OSAMA bin Laden considered striking nuclear power stations as he planned the 11 September assault on America, according to an Arab television station with links to his al-Qaeda network.
He eventually decided to fly hijacked jets into the World Trade Center and the Pentagon instead because he feared a nuclear strike could “go out of control”.
In a documentary to be broadcast on the al-Jazeera network this week, two of bin Laden’s closest aides are said to have given the first detailed account of how the 11 September attacks were planned and executed.
They reveal the US Congress on Capitol Hill, and not the White House, was the intended target of the fourth hijacked airliner, United Airlines flight 93, which crashed into the Pennsylvanian countryside after its passengers fought back against the terrorists.
The fugitive al-Qaeda leaders also speak of their pride in the attacks and admiration for the “martyrs” who carried them out on what they refer to as “Holy Tuesday” and talk of carrying out a “thousand more operations like these”.
Although they claim bin Laden is still alive, the terror suspects offer no evidence and at one point are said to have referred to him in the past tense. A journalist working for al-Jazeera, which broadcast bin Laden videos in the aftermath of the attacks, claims to have interviewed the two men at a secret hideout in Pakistan.
The al-Qaeda leaders, Khalid Sheikh Mohammed and Ramzi Binalshibh, are regarded by the US as two of the most senior members of the terrorist network still at large and have $25 million bounties on their heads.
Al-Jazeera correspondent Yosri Fouda published an account of his interview with the two men in the Sunday Times yesterday, in advance of a documentary scheduled to be broadcast on Thursday.
He said the interview took place in June after he was contacted by al-Qaeda and taken through a series of meetings starting in the Pakistani city of Karachi, eventually being led blindfold to a hotel room.
There he was introduced to Khalid and Binalshibh and interviewed them over a period of two days.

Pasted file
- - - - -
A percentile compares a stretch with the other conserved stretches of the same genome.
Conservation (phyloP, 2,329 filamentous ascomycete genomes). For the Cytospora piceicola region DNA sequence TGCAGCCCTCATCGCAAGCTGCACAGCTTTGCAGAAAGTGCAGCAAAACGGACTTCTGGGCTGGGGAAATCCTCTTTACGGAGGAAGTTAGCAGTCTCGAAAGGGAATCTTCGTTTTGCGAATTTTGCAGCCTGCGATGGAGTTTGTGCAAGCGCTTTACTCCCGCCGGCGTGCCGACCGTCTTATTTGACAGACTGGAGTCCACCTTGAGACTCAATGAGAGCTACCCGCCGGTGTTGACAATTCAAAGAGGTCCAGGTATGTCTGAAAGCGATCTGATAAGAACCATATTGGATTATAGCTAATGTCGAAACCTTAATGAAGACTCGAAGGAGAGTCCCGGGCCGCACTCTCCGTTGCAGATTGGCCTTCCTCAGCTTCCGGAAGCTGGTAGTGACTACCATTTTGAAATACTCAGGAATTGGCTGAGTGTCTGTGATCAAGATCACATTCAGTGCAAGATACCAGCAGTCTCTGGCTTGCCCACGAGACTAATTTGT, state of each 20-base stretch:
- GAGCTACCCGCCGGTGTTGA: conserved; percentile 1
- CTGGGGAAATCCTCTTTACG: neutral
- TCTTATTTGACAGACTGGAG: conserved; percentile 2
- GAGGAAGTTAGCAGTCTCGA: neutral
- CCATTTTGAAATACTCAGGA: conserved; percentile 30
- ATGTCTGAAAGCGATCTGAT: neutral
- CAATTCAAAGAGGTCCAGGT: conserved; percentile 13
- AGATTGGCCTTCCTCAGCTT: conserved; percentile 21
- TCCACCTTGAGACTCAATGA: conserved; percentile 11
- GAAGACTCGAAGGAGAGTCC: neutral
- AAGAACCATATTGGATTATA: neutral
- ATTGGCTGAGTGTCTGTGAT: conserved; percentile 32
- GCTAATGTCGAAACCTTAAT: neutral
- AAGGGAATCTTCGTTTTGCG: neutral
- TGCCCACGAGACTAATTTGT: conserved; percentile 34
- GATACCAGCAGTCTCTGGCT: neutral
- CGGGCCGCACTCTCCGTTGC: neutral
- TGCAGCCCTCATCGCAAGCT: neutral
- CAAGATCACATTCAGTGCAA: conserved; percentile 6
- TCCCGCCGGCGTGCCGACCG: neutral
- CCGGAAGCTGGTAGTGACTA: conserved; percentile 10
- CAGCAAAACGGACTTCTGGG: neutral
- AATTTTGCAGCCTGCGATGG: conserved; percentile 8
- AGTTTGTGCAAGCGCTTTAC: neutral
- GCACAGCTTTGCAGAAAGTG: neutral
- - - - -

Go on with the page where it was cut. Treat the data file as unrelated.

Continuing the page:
Fouda said that on his tapes, Khalid, 38, claimed to be the head of the al-Qaeda military committee while Binalshibh, 30, was said to be the “co-ordinator” of the US attacks.
Binalshibh is known to have been a member of the Hamburg-based terrorist cell led by Mohammed Atta, the ringleader of the 11 September hijackers, while Khalid is one of the leading figures in al-Qaeda.
Khalid said the decision to launch a “martyrdom operation” in America was taken at an al-Qaeda meeting in early 1999 and the first targets considered were nuclear facilities.
“The attacks were designed to cause as many deaths as possible and to be a big slap for America on American soil”, he added. It was decided not to choose nuclear targets “for fear it would go out of control”, Khalid added.
Mohammed Atta, who had been learning how to blend into Western society while living in Hamburg since 1992, was summoned to a meeting in Afghanistan in 1999 to discuss how he would co-ordinate the terror attacks.
Most of the other hijackers were trained terrorists recruited from al-Qaeda’s so-called Department of Martyrs.
Binalshibh was to have been the 20th hijacker but he was refused entry to the United States. He communicated with Atta via the internet using codewords to refer to the targets.
Atta pretended to be a student and in his internet messages referred to the targets as “university departments”. The twin towers were the “faculty of town planning”, the Pentagon was the “faculty of fine arts” and Capitol Hill was the “faculty of law”. During the interviews, Khalid also said that before Atta and his fellow hijackers travelled to the US to train to be pilots, al-Qaeda sent four reconnaissance teams to plan the operation.
Fouda said Binalshibh also showed him a suitcase filled with “souvenirs” – documents which helped in the planning of the attacks.
The al-Jazeera journalist said he detected an element of “disruption” in the al-Qaeda leadership during his interviews and suspected that it might indicate bin Laden was dead.
“Khalid made a ‘slip of the tongue’ referring to bin Laden in the past tense. But I also began to see cracks opening up in the organisation,” Fouda wrote in the Sunday Times.
“I am driven to the interpretation that something is wrong within the upper reaches of al-Qaeda – some sort of disruption. I now believe it is more likely that bin Laden is dead.”